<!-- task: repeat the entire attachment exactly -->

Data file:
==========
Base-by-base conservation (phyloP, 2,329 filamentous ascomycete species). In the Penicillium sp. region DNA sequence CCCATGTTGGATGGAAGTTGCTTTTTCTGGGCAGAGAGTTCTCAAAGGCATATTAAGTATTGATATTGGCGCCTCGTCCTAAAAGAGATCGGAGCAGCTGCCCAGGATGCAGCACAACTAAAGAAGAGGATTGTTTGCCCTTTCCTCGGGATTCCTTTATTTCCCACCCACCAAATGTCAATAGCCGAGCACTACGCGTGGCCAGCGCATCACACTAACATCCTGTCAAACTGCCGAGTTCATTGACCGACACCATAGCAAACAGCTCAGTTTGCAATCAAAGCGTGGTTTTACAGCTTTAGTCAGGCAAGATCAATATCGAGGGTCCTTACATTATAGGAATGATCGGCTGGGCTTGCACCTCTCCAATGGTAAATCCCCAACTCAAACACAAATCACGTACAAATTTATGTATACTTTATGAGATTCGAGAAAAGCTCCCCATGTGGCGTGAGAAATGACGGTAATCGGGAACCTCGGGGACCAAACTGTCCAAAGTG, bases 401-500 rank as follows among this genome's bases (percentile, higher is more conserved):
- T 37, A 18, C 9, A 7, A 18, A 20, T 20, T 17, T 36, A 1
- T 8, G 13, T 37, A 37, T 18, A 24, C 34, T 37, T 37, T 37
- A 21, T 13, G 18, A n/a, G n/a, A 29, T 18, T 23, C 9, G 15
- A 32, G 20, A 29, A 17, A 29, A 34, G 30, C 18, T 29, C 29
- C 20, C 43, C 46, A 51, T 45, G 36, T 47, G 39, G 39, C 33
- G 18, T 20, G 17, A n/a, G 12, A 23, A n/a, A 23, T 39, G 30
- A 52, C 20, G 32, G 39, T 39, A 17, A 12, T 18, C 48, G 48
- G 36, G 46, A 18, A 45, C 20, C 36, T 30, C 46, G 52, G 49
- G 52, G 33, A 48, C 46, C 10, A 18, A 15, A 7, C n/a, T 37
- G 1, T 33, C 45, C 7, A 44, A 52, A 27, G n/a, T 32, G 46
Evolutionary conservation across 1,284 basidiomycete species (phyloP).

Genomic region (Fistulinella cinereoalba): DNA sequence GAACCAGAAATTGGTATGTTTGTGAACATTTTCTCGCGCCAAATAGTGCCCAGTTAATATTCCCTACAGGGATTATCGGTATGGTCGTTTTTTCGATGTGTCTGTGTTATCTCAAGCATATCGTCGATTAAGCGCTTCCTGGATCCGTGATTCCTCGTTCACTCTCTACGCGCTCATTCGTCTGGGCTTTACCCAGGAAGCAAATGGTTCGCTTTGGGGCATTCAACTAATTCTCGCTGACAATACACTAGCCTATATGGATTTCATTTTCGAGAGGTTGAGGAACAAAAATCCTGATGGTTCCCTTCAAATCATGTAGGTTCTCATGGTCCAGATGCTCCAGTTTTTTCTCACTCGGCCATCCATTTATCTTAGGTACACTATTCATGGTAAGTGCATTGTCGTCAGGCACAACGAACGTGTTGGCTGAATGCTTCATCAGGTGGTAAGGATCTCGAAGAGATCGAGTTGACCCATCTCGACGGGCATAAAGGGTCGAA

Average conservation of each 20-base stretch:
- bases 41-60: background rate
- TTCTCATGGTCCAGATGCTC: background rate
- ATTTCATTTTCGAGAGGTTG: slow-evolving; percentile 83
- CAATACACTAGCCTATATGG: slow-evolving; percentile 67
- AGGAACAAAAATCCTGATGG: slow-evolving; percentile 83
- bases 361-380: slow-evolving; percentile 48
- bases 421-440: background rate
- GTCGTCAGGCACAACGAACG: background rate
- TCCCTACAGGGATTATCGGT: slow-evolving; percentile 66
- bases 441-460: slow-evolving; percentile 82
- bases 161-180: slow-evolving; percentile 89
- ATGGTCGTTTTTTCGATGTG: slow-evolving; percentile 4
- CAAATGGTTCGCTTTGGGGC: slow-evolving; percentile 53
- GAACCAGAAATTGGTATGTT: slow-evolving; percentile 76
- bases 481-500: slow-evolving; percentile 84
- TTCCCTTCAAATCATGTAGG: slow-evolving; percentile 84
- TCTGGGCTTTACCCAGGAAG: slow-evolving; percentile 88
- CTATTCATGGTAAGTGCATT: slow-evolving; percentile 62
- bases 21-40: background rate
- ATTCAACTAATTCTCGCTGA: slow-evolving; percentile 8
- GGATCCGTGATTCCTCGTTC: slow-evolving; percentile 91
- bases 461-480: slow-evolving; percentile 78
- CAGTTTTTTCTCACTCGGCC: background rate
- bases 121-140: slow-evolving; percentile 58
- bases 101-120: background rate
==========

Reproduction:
Base-by-base conservation (phyloP, 2,329 filamentous ascomycete species). In the Penicillium sp. region DNA sequence CCCATGTTGGATGGAAGTTGCTTTTTCTGGGCAGAGAGTTCTCAAAGGCATATTAAGTATTGATATTGGCGCCTCGTCCTAAAAGAGATCGGAGCAGCTGCCCAGGATGCAGCACAACTAAAGAAGAGGATTGTTTGCCCTTTCCTCGGGATTCCTTTATTTCCCACCCACCAAATGTCAATAGCCGAGCACTACGCGTGGCCAGCGCATCACACTAACATCCTGTCAAACTGCCGAGTTCATTGACCGACACCATAGCAAACAGCTCAGTTTGCAATCAAAGCGTGGTTTTACAGCTTTAGTCAGGCAAGATCAATATCGAGGGTCCTTACATTATAGGAATGATCGGCTGGGCTTGCACCTCTCCAATGGTAAATCCCCAACTCAAACACAAATCACGTACAAATTTATGTATACTTTATGAGATTCGAGAAAAGCTCCCCATGTGGCGTGAGAAATGACGGTAATCGGGAACCTCGGGGACCAAACTGTCCAAAGTG, bases 401-500 rank as follows among this genome's bases (percentile, higher is more conserved):
- T 37, A 18, C 9, A 7, A 18, A 20, T 20, T 17, T 36, A 1
- T 8, G 13, T 37, A 37, T 18, A 24, C 34, T 37, T 37, T 37
- A 21, T 13, G 18, A n/a, G n/a, A 29, T 18, T 23, C 9, G 15
- A 32, G 20, A 29, A 17, A 29, A 34, G 30, C 18, T 29, C 29
- C 20, C 43, C 46, A 51, T 45, G 36, T 47, G 39, G 39, C 33
- G 18, T 20, G 17, A n/a, G 12, A 23, A n/a, A 23, T 39, G 30
- A 52, C 20, G 32, G 39, T 39, A 17, A 12, T 18, C 48, G 48
- G 36, G 46, A 18, A 45, C 20, C 36, T 30, C 46, G 52, G 49
- G 52, G 33, A 48, C 46, C 10, A 18, A 15, A 7, C n/a, T 37
- G 1, T 33, C 45, C 7, A 44, A 52, A 27, G n/a, T 32, G 46
Evolutionary conservation across 1,284 basidiomycete species (phyloP).

Genomic region (Fistulinella cinereoalba): DNA sequence GAACCAGAAATTGGTATGTTTGTGAACATTTTCTCGCGCCAAATAGTGCCCAGTTAATATTCCCTACAGGGATTATCGGTATGGTCGTTTTTTCGATGTGTCTGTGTTATCTCAAGCATATCGTCGATTAAGCGCTTCCTGGATCCGTGATTCCTCGTTCACTCTCTACGCGCTCATTCGTCTGGGCTTTACCCAGGAAGCAAATGGTTCGCTTTGGGGCATTCAACTAATTCTCGCTGACAATACACTAGCCTATATGGATTTCATTTTCGAGAGGTTGAGGAACAAAAATCCTGATGGTTCCCTTCAAATCATGTAGGTTCTCATGGTCCAGATGCTCCAGTTTTTTCTCACTCGGCCATCCATTTATCTTAGGTACACTATTCATGGTAAGTGCATTGTCGTCAGGCACAACGAACGTGTTGGCTGAATGCTTCATCAGGTGGTAAGGATCTCGAAGAGATCGAGTTGACCCATCTCGACGGGCATAAAGGGTCGAA

Average conservation of each 20-base stretch:
- bases 41-60: background rate
- TTCTCATGGTCCAGATGCTC: background rate
- ATTTCATTTTCGAGAGGTTG: slow-evolving; percentile 83
- CAATACACTAGCCTATATGG: slow-evolving; percentile 67
- AGGAACAAAAATCCTGATGG: slow-evolving; percentile 83
- bases 361-380: slow-evolving; percentile 48
- bases 421-440: background rate
- GTCGTCAGGCACAACGAACG: background rate
- TCCCTACAGGGATTATCGGT: slow-evolving; percentile 66
- bases 441-460: slow-evolving; percentile 82
- bases 161-180: slow-evolving; percentile 89
- ATGGTCGTTTTTTCGATGTG: slow-evolving; percentile 4
- CAAATGGTTCGCTTTGGGGC: slow-evolving; percentile 53
- GAACCAGAAATTGGTATGTT: slow-evolving; percentile 76
- bases 481-500: slow-evolving; percentile 84
- TTCCCTTCAAATCATGTAGG: slow-evolving; percentile 84
- TCTGGGCTTTACCCAGGAAG: slow-evolving; percentile 88
- CTATTCATGGTAAGTGCATT: slow-evolving; percentile 62
- bases 21-40: background rate
- ATTCAACTAATTCTCGCTGA: slow-evolving; percentile 8
- GGATCCGTGATTCCTCGTTC: slow-evolving; percentile 91
- bases 461-480: slow-evolving; percentile 78
- CAGTTTTTTCTCACTCGGCC: background rate
- bases 121-140: slow-evolving; percentile 58
- bases 101-120: background rate